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Sarbanes-Oxley

The Sarbanes-Oxley Act (SOX)
The Sarbanes-Oxley Act (SOX) was signed into law on 30th July 2002, and introduced highly significant legislative changes to financial practice and corporate governance regulation. It introduced stringent new rules with the stated objective: “to protect investors by improving the accuracy and reliability of corporate disclosures made pursuant to the securities laws”.

The act is actually named after its main architects, Senator Paul Sarbanes and Representative Michael Oxley, and of course followed a series of very high profile scandals, such as Enron. It is also intended to “deter and punish corporate and accounting fraud and corruption, ensure justice for wrongdoers, and protect the interests of workers and shareholders” (Quote: President Bush).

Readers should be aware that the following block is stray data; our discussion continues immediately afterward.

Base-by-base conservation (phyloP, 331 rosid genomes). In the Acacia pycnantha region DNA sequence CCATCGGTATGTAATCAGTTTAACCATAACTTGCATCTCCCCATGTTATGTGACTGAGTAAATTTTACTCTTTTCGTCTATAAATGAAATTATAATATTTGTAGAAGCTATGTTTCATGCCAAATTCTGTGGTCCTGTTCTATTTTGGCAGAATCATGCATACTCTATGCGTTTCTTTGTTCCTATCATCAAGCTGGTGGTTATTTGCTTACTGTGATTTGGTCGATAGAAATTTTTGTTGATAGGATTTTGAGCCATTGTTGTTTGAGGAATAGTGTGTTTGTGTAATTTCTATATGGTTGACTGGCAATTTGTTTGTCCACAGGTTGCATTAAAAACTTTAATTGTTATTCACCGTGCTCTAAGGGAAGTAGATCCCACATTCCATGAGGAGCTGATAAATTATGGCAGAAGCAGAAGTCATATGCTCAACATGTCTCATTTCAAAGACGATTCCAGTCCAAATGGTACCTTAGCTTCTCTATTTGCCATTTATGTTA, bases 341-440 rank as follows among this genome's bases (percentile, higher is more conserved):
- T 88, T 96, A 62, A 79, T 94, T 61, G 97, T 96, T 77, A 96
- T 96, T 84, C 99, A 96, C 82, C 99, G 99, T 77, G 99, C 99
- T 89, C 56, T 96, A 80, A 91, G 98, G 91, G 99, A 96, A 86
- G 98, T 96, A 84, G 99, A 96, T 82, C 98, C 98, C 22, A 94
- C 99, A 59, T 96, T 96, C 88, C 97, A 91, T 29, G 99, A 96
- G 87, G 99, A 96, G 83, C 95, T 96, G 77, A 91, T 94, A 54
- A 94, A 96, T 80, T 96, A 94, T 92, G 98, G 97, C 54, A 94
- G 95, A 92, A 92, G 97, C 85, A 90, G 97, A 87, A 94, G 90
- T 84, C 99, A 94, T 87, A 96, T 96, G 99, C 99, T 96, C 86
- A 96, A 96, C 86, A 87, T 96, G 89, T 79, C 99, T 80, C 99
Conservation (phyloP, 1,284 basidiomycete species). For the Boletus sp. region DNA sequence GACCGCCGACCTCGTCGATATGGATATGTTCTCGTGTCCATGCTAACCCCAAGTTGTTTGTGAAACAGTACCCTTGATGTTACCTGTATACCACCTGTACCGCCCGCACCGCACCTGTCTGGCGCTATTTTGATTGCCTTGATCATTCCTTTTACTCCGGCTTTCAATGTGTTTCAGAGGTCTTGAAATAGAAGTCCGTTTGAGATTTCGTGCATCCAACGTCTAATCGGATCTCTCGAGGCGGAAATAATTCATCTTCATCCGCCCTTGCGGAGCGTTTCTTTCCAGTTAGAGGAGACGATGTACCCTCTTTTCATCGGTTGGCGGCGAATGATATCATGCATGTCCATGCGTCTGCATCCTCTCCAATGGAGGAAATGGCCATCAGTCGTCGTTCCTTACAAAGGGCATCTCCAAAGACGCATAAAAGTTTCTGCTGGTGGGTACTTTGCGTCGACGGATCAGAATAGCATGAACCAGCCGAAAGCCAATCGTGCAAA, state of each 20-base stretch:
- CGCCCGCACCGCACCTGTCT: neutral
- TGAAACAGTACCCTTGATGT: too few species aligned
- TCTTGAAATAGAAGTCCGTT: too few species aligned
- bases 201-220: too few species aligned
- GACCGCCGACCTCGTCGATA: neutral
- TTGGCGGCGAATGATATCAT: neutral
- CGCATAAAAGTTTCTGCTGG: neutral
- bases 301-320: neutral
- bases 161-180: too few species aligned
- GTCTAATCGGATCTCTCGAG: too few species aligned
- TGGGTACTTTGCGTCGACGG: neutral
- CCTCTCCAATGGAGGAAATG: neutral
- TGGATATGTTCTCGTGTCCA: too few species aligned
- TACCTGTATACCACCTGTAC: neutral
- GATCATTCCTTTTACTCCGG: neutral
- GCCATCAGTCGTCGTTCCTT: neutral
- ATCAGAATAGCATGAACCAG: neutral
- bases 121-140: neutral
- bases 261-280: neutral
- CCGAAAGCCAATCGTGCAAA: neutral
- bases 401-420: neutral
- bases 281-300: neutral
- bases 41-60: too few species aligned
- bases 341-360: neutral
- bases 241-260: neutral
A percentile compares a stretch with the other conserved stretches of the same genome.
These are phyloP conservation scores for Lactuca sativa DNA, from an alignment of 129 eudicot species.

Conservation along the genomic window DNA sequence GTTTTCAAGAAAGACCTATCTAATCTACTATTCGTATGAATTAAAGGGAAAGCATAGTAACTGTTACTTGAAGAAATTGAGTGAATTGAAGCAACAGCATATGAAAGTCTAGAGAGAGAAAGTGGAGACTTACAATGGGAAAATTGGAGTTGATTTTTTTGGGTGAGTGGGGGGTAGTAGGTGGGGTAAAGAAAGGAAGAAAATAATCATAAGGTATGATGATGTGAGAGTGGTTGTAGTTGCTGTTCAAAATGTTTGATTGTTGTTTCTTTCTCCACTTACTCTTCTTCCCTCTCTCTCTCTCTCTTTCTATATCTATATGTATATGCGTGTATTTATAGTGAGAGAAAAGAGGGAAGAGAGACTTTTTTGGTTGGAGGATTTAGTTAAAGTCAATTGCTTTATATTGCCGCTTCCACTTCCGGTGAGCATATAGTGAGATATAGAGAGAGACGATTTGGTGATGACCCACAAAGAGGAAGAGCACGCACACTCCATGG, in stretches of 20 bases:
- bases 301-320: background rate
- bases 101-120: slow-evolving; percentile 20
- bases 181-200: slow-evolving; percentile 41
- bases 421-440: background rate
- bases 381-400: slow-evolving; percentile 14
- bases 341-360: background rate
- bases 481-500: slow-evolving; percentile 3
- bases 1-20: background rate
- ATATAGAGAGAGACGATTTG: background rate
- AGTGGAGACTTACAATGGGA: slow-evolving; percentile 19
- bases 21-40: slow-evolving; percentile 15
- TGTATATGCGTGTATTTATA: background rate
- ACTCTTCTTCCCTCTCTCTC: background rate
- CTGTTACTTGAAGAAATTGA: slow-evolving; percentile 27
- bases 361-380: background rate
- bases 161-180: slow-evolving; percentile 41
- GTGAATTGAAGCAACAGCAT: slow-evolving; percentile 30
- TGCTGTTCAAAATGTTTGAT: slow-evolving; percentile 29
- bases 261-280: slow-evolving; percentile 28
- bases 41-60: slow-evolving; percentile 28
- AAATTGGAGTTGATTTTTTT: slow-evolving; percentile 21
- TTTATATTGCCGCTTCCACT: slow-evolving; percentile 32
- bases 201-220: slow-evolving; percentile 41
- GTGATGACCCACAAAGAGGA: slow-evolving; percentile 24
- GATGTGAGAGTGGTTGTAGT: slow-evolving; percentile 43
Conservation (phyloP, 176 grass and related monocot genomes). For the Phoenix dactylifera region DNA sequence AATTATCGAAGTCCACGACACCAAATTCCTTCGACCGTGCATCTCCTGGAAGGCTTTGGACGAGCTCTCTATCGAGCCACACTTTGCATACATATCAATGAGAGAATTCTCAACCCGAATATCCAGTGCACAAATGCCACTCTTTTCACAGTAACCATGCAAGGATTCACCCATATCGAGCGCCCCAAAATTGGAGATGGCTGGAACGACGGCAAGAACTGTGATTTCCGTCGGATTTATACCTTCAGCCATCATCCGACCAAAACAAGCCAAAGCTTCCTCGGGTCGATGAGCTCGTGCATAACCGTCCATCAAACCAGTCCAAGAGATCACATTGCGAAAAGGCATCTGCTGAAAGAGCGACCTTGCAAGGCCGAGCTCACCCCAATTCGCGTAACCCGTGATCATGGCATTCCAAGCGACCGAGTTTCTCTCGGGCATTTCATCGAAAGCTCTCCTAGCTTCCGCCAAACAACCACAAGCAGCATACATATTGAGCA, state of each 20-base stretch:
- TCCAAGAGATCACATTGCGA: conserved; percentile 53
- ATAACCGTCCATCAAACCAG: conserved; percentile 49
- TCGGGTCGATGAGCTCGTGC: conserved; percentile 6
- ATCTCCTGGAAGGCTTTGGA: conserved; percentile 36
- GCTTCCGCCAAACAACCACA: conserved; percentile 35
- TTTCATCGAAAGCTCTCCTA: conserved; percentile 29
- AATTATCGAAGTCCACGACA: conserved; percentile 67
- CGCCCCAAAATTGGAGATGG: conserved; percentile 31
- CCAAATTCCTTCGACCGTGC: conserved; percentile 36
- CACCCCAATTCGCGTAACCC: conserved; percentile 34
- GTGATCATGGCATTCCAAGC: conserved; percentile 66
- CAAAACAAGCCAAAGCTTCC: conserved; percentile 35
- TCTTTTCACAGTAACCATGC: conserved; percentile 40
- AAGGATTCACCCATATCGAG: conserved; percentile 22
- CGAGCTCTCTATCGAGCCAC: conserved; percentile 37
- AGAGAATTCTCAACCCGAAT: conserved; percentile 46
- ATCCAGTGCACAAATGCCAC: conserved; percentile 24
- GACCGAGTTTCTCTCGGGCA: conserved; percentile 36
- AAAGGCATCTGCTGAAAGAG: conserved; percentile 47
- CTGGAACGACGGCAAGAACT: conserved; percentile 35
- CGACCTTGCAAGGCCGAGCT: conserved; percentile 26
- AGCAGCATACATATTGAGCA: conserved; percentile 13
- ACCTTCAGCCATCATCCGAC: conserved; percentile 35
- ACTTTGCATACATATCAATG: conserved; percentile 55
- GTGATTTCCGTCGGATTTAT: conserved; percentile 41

The Sarbanes-Oxley Act itself is organized into eleven titles, although sections 302, 404, 401, 409, 802 and 906 are the most significant with respect to compliance (Sarbanes Oxley section 404 seems to cause most concern) and internal control. In addition, the Act also created a public company accounting board.

Currently, the Sarbanes-Oxley Act requires Canadian companies that trade on U.S. stock exchanges to hire external auditors to audit their internal control systems and file a report of the findings.

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